Ljubljana – Responding to the EU Court of Justice ordering Slovenia pay a fine for failing to transpose changes to the EU directive on markets in financial instruments in due time, the Finance Ministry said the delay had not affected private and public interests. It added that the European Commission had been informed about the transposition.
Slovenia has been ordered to pay EUR 750,000 for failing to transpose the changes or failing to notify the European Commission about this, according to the judgement published on Wednesday.
The European Commission sued Slovenia over the matter in 2018, the year when the relevant changes to the Markets in Financial Instruments Directive (MIFID) entered into force.
The Finance Ministry told the STA on Thursday that the failure to transpose MIFID II in due time had no consequences, as a law that had transposed the first directive, which was later upgraded, had been in force all that time.
For this reason, “it was not possible to speak about the complete absence of regulation of the functioning and supervision of capital markets”.
The changes relate to the protection of financial instruments and assets of clients, which is, as the EU Court of Justice summarised the Commission’s arguments, an important part of the system.
Investment companies must adopt certain regulations to protect the assets and rights of investors when it comes to securities and assets entrusted to them, the court added.
The Finance Ministry assessed that, considering the structure, lack of complexity and small size of the Slovenian capital market, the amendments that had been incorporated into MIFID II had no significant impact on its functioning.
EU member states had until 3 July 2017 to transpose the amended directive and notify the European Commission thereof.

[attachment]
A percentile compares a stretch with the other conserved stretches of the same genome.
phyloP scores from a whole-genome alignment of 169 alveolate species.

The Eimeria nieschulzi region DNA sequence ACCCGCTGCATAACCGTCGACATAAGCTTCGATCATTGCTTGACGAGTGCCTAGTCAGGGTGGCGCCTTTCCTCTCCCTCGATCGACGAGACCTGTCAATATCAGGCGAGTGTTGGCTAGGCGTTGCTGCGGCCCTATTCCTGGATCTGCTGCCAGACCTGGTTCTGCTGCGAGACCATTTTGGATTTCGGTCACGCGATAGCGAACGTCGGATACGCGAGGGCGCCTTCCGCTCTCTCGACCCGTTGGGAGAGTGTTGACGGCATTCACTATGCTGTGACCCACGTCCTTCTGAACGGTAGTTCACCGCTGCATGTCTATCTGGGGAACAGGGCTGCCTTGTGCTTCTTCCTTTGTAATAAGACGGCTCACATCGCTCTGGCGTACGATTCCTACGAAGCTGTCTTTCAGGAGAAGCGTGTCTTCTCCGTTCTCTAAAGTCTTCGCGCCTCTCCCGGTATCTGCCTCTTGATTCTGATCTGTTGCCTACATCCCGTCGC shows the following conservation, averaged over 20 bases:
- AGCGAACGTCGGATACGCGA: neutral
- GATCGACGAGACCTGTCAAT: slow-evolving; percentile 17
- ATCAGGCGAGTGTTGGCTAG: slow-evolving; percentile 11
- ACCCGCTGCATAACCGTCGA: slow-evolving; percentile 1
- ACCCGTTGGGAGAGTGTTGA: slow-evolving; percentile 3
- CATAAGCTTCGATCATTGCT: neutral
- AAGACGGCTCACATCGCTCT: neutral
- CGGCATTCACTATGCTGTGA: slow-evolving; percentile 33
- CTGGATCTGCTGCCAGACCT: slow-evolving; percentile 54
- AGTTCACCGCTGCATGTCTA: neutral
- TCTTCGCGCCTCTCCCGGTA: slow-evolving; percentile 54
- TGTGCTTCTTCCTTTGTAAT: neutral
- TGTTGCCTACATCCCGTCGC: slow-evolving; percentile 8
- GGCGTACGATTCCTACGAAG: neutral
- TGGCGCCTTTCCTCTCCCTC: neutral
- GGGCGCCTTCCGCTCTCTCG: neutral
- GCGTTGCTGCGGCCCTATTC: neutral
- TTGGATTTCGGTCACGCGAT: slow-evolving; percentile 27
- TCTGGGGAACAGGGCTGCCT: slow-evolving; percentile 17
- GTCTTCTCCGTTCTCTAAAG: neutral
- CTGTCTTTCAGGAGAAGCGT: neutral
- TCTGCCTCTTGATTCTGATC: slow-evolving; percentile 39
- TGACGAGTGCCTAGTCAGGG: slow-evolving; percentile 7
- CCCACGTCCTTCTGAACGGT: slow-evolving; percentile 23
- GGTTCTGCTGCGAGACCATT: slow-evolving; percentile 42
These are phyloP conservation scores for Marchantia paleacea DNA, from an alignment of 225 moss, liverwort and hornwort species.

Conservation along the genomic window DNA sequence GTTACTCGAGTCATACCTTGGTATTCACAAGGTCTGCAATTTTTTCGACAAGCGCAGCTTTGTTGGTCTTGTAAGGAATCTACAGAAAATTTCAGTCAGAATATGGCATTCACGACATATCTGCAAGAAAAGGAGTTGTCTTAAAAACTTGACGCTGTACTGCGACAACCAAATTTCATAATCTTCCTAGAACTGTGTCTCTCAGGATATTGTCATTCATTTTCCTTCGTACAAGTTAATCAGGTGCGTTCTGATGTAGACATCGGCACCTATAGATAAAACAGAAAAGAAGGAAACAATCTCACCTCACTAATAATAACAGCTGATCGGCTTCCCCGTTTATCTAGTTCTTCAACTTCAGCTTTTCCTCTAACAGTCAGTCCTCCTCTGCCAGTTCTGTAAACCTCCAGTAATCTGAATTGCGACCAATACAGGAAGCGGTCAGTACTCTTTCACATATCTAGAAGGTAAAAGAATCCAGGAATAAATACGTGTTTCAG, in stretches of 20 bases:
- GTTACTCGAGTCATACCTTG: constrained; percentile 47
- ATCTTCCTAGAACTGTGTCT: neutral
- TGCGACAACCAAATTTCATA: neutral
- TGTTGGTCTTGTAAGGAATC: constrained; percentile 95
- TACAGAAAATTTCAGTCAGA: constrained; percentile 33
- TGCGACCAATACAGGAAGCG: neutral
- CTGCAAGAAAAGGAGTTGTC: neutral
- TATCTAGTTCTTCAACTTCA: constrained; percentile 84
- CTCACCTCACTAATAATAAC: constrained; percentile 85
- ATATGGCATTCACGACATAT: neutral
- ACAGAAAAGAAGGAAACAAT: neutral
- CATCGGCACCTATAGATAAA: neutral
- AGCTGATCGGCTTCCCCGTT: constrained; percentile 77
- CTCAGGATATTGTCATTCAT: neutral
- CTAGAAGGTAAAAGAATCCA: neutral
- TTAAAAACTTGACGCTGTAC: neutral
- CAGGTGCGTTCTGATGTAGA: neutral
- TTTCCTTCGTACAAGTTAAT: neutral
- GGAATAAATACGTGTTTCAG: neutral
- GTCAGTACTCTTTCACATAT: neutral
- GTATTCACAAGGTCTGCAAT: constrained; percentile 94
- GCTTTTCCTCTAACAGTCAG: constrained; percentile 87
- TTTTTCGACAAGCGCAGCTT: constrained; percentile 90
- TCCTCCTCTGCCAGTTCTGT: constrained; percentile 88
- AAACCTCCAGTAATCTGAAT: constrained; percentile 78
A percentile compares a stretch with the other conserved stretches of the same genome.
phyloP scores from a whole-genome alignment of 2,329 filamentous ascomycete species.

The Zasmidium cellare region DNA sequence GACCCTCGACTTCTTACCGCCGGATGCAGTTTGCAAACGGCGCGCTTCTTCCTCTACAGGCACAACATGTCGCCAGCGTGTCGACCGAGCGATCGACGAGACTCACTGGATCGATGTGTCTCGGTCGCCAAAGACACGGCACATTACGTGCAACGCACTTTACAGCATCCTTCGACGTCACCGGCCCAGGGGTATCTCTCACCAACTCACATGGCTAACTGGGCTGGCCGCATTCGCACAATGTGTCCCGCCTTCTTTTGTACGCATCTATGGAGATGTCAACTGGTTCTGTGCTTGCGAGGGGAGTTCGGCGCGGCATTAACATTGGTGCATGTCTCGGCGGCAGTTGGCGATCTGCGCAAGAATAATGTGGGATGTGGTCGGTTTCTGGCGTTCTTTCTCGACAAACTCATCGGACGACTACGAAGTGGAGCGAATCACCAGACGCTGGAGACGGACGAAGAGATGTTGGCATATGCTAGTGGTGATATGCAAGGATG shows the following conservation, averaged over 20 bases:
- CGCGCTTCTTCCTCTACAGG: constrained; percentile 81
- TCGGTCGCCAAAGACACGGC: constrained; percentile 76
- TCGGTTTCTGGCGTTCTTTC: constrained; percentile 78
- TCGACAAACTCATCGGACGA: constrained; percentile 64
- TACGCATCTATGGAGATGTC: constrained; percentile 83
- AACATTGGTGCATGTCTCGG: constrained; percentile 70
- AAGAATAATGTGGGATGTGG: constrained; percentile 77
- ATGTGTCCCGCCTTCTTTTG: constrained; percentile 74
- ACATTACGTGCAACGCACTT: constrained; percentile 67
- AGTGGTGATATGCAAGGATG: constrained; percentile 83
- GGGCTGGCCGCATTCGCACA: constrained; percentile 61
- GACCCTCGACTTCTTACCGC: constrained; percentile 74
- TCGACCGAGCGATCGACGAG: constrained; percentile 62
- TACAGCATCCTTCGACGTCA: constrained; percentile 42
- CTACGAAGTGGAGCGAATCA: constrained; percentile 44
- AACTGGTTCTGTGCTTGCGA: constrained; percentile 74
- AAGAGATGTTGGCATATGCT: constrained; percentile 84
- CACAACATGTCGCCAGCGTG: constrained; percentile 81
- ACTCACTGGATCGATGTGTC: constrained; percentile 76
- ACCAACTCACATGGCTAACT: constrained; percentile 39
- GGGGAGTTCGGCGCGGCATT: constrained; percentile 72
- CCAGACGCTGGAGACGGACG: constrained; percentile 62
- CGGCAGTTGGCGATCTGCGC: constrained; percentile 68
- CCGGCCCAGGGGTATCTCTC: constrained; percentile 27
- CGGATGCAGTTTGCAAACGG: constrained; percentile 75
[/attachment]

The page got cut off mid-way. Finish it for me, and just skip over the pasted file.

Since the Commission had not received any information from Slovenia until then, it issued a warning in September 2017. At the time, Slovenia said that measures for the transposition were being prepared and that they should be adopted by April 2018.
However, Slovenia informed the Commission in August 2018 that an early election had been held in Slovenia, asking for understanding for the delay.
In October 2018, the Commission assessed that Slovenia did not notify national measures for the transposition of the directive and filed a lawsuit at the EU Court of Justice.
“In the lawsuit, the European Commission also proposed that a high flat-rate fine is paid, which Slovenia objected on the basis of the mentioned arguments,” the ministry said today.
“For this reason, Slovenia proposed to the court that the amount of the fine proposed by the Commission is disregarded. The EU Court of Justice partially accepted Slovenia’s arguments and reduced the proposed amount of the flat-rate fine.”
The ministry added that the court had considered the fact that the practical consequences of the later transposition were relatively small, and that it had based its judgment mostly from the aspect of preventing possible repeated violations.